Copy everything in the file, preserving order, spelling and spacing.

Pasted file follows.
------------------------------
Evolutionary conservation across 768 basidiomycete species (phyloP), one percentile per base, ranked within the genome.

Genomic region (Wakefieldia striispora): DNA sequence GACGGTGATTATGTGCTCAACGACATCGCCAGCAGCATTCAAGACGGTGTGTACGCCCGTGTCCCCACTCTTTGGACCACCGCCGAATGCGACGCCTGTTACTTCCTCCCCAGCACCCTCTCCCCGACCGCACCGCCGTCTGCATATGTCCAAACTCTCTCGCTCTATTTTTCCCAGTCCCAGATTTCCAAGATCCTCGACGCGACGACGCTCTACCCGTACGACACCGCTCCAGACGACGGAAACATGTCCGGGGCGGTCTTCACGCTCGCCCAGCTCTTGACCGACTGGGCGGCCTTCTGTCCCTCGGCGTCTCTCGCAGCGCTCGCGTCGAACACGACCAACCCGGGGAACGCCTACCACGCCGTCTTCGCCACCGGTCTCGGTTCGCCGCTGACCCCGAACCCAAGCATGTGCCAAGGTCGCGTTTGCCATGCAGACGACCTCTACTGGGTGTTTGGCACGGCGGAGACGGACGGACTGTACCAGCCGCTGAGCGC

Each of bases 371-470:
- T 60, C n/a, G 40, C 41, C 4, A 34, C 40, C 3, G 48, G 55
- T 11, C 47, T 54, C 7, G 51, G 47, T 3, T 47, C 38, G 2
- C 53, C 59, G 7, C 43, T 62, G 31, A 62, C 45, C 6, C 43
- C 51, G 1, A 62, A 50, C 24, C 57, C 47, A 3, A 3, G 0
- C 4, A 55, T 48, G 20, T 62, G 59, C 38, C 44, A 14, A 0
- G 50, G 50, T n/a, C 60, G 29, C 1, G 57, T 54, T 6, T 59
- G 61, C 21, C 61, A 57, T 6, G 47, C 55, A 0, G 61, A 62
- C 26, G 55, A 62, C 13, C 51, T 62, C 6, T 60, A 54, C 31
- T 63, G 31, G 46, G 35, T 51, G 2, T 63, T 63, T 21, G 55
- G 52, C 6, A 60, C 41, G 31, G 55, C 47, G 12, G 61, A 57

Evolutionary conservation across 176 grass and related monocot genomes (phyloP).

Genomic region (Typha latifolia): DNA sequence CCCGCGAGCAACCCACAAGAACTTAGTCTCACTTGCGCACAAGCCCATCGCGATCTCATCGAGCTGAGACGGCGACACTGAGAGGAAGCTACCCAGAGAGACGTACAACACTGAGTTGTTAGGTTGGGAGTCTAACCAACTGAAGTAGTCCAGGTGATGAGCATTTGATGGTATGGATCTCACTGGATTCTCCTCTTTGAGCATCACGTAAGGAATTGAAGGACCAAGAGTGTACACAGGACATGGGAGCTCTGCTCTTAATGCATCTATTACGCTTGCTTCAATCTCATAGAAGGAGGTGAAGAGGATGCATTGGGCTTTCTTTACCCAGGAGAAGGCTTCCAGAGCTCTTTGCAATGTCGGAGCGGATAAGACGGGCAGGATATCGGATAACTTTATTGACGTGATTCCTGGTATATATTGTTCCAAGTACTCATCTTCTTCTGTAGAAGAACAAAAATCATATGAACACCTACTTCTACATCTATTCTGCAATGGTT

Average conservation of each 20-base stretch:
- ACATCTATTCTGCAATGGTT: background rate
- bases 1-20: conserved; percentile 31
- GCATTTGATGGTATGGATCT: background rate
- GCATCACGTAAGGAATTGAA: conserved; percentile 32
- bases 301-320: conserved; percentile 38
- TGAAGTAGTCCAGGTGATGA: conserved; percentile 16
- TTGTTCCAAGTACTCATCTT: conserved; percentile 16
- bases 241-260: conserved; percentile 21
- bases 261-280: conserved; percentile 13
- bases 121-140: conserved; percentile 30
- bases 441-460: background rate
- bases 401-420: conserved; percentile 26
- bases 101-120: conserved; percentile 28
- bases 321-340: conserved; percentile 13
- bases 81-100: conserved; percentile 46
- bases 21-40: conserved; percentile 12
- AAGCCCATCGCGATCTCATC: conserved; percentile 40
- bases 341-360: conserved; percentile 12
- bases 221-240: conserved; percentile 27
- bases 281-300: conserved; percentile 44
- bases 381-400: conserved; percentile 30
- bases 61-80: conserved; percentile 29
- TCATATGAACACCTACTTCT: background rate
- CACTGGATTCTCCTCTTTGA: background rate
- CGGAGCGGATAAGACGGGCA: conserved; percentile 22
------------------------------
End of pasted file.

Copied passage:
Evolutionary conservation across 768 basidiomycete species (phyloP), one percentile per base, ranked within the genome.

Genomic region (Wakefieldia striispora): DNA sequence GACGGTGATTATGTGCTCAACGACATCGCCAGCAGCATTCAAGACGGTGTGTACGCCCGTGTCCCCACTCTTTGGACCACCGCCGAATGCGACGCCTGTTACTTCCTCCCCAGCACCCTCTCCCCGACCGCACCGCCGTCTGCATATGTCCAAACTCTCTCGCTCTATTTTTCCCAGTCCCAGATTTCCAAGATCCTCGACGCGACGACGCTCTACCCGTACGACACCGCTCCAGACGACGGAAACATGTCCGGGGCGGTCTTCACGCTCGCCCAGCTCTTGACCGACTGGGCGGCCTTCTGTCCCTCGGCGTCTCTCGCAGCGCTCGCGTCGAACACGACCAACCCGGGGAACGCCTACCACGCCGTCTTCGCCACCGGTCTCGGTTCGCCGCTGACCCCGAACCCAAGCATGTGCCAAGGTCGCGTTTGCCATGCAGACGACCTCTACTGGGTGTTTGGCACGGCGGAGACGGACGGACTGTACCAGCCGCTGAGCGC

Each of bases 371-470:
- T 60, C n/a, G 40, C 41, C 4, A 34, C 40, C 3, G 48, G 55
- T 11, C 47, T 54, C 7, G 51, G 47, T 3, T 47, C 38, G 2
- C 53, C 59, G 7, C 43, T 62, G 31, A 62, C 45, C 6, C 43
- C 51, G 1, A 62, A 50, C 24, C 57, C 47, A 3, A 3, G 0
- C 4, A 55, T 48, G 20, T 62, G 59, C 38, C 44, A 14, A 0
- G 50, G 50, T n/a, C 60, G 29, C 1, G 57, T 54, T 6, T 59
- G 61, C 21, C 61, A 57, T 6, G 47, C 55, A 0, G 61, A 62
- C 26, G 55, A 62, C 13, C 51, T 62, C 6, T 60, A 54, C 31
- T 63, G 31, G 46, G 35, T 51, G 2, T 63, T 63, T 21, G 55
- G 52, C 6, A 60, C 41, G 31, G 55, C 47, G 12, G 61, A 57

Evolutionary conservation across 176 grass and related monocot genomes (phyloP).

Genomic region (Typha latifolia): DNA sequence CCCGCGAGCAACCCACAAGAACTTAGTCTCACTTGCGCACAAGCCCATCGCGATCTCATCGAGCTGAGACGGCGACACTGAGAGGAAGCTACCCAGAGAGACGTACAACACTGAGTTGTTAGGTTGGGAGTCTAACCAACTGAAGTAGTCCAGGTGATGAGCATTTGATGGTATGGATCTCACTGGATTCTCCTCTTTGAGCATCACGTAAGGAATTGAAGGACCAAGAGTGTACACAGGACATGGGAGCTCTGCTCTTAATGCATCTATTACGCTTGCTTCAATCTCATAGAAGGAGGTGAAGAGGATGCATTGGGCTTTCTTTACCCAGGAGAAGGCTTCCAGAGCTCTTTGCAATGTCGGAGCGGATAAGACGGGCAGGATATCGGATAACTTTATTGACGTGATTCCTGGTATATATTGTTCCAAGTACTCATCTTCTTCTGTAGAAGAACAAAAATCATATGAACACCTACTTCTACATCTATTCTGCAATGGTT

Average conservation of each 20-base stretch:
- ACATCTATTCTGCAATGGTT: background rate
- bases 1-20: conserved; percentile 31
- GCATTTGATGGTATGGATCT: background rate
- GCATCACGTAAGGAATTGAA: conserved; percentile 32
- bases 301-320: conserved; percentile 38
- TGAAGTAGTCCAGGTGATGA: conserved; percentile 16
- TTGTTCCAAGTACTCATCTT: conserved; percentile 16
- bases 241-260: conserved; percentile 21
- bases 261-280: conserved; percentile 13
- bases 121-140: conserved; percentile 30
- bases 441-460: background rate
- bases 401-420: conserved; percentile 26
- bases 101-120: conserved; percentile 28
- bases 321-340: conserved; percentile 13
- bases 81-100: conserved; percentile 46
- bases 21-40: conserved; percentile 12
- AAGCCCATCGCGATCTCATC: conserved; percentile 40
- bases 341-360: conserved; percentile 12
- bases 221-240: conserved; percentile 27
- bases 281-300: conserved; percentile 44
- bases 381-400: conserved; percentile 30
- bases 61-80: conserved; percentile 29
- TCATATGAACACCTACTTCT: background rate
- CACTGGATTCTCCTCTTTGA: background rate
- CGGAGCGGATAAGACGGGCA: conserved; percentile 22